Planning a Surrey CRC walk
These notes have been written to help walk leaders in planning a walk. They are meant for guidance, so that the Surrey group provides walks of a consistent quality for its members, without placing too many burdens on the walk leader. They have been written with the monthly 7 to 12 mile walks in mind. Please speak to
John Mitchell or Daphne Stockwell for advice and other criteria.
1. Starting Point
Although a station that is accessible from Central London is nice, this is not always possible in Surrey. However if possible I try to get about a third of the walks starting from a station if possible. Walk leaders might wish to consider offering lifts from a station that is convenient to them if possible.
The walk needs to end either at the same car park or a station with a direct service back to the starting point (at least 1 train per hour). Ideally, there will be at least two trains per hour.
Any car park should have sufficient car parking for in excess of 20 cars. Advice on cost and access should be investigated in advance. If possible a Public Convenience is desirable. However if it is known that there are good facilities on the route then this is not essential for the start.
During the winter we have relatively short walks (i.e. up to 9 miles) to avoid ending a walk in the dark. During the summer the maximum distance would normally be 12 miles. Offers for longer ‘one-off’ walks are useful as an extra walk.
Please stick to public rights of way or paths where it is known the owner allows access
(e.g. National Trust land).
If a route has been used before, I prefer to have a 4 year gap before using the same again (although a different walk starting from the same location is fine). Reversing a route you have already done can be a good idea for variety.
Some road walking is OK, and is often necessary at the beginning/end of a walk. Try to avoid dangerous or unpleasant roads
e.g. narrow, twisty heavily used lanes or main roads without pavements. Remember to walk towards oncoming traffic except on bends where visibility is essential.
If you are not familiar with the route, and it is not a waymarked Long Distance Footpath please walk it beforehand. I have known footpaths removed by quarrying, or a bridge over a river missing, necessitating a change in route. Ordnance Survey maps are good but in open access areas are not always reliable and occasionally differ considerably from the route on the ground. They are not always up to date either as reprints occur over 5-10 year periods. Note that for instance the Stepping Stones over the River Mole are often unusable in Winter and if on the coast the tide can affect the crossing of estuaries.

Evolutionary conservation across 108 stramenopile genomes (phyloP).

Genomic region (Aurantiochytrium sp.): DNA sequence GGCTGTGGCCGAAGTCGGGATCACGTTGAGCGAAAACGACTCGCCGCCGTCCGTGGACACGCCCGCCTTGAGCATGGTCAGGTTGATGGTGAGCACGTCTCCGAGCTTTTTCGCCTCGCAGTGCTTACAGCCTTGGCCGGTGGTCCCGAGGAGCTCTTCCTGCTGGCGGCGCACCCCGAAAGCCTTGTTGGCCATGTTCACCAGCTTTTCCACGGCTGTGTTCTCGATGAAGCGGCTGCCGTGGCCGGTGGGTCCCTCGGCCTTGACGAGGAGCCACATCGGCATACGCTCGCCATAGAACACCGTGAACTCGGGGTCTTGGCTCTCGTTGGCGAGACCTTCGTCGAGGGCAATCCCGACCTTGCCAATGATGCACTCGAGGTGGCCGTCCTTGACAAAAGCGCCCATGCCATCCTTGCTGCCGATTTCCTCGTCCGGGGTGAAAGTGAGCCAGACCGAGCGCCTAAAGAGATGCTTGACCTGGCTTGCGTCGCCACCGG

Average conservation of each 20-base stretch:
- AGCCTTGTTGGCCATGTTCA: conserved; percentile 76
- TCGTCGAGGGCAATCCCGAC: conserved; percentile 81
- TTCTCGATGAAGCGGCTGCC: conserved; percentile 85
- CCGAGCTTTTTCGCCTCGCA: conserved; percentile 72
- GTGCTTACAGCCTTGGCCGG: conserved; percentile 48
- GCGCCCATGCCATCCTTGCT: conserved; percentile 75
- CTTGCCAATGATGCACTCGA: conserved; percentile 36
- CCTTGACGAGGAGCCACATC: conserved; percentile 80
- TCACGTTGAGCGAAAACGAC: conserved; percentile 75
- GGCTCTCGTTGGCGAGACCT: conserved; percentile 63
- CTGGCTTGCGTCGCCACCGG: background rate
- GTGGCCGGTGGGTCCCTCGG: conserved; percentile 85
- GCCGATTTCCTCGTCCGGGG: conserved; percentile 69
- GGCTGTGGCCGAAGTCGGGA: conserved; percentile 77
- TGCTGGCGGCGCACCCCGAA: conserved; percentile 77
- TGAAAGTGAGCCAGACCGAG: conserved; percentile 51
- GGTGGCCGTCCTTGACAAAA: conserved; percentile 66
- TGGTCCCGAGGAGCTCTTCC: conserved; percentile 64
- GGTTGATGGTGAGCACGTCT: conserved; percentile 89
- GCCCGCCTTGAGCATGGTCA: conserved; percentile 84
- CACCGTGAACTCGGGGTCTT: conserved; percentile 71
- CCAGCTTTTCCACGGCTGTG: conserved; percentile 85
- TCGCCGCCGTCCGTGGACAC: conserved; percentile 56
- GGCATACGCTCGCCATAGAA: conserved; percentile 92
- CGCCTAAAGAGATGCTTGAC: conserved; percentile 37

Use an Explorer 1:25000 map for the walk as these show field boundaries and are usually detailed enough for most walks. Landranger maps 1:50,000 maps are usually not detailed enough for walking but useful for roads and travel to and from the start. Sometimes a Car Park is shown on the Landranger and not the Explorer. Also
Streetmap can be researched on the
Mud and Boots
Some bridleways get extremely muddy in winter, and are difficult to negotiate even in walking boots. In these cases, it is best to try to find an alternative footpath, even if it adds an extra mile to the distance.
What to wear
It is reasonable to assume in winter, that everyone will be wearing boots rather than trainers or shoes.
If you think a walker is inappropriately attired then you can suggest that they do not walk or make it clear they do so at their own risk. I have known walkers turn up in ‘Court shoes’ or even high heels or just trainers in winter. There is a
page here on what to wear.
It is very useful although not essential to have toilets somewhere on the route. If there are no public toilets, it is often possible to stop by a pub for lunch, or early in the afternoon. A longish lunch break (say 1 hour) allows walkers time to have their packed lunch, have a drink in the pub and use the pub toilets.
Some walkers may want to only do half of the walk by either joining or leaving at a convenient point, usually the lunch point. Although it is up to them to ensure they have a lift back to their car, some thought on a route that allows a quick return by car to the lunch point is helpful. To help those who may want to walk a short distance due to lack of fitness, injury or inexperience some figure of eight walks are usually put on the program at least once a year.
A teashop at or near the end of the walk is not obligatory, but is nice.
If you wish, you can offer refreshments at a nearby member’s home if they offer. This can be a good time for fellowship and based on past experience is usually enjoyed by many of the walkers.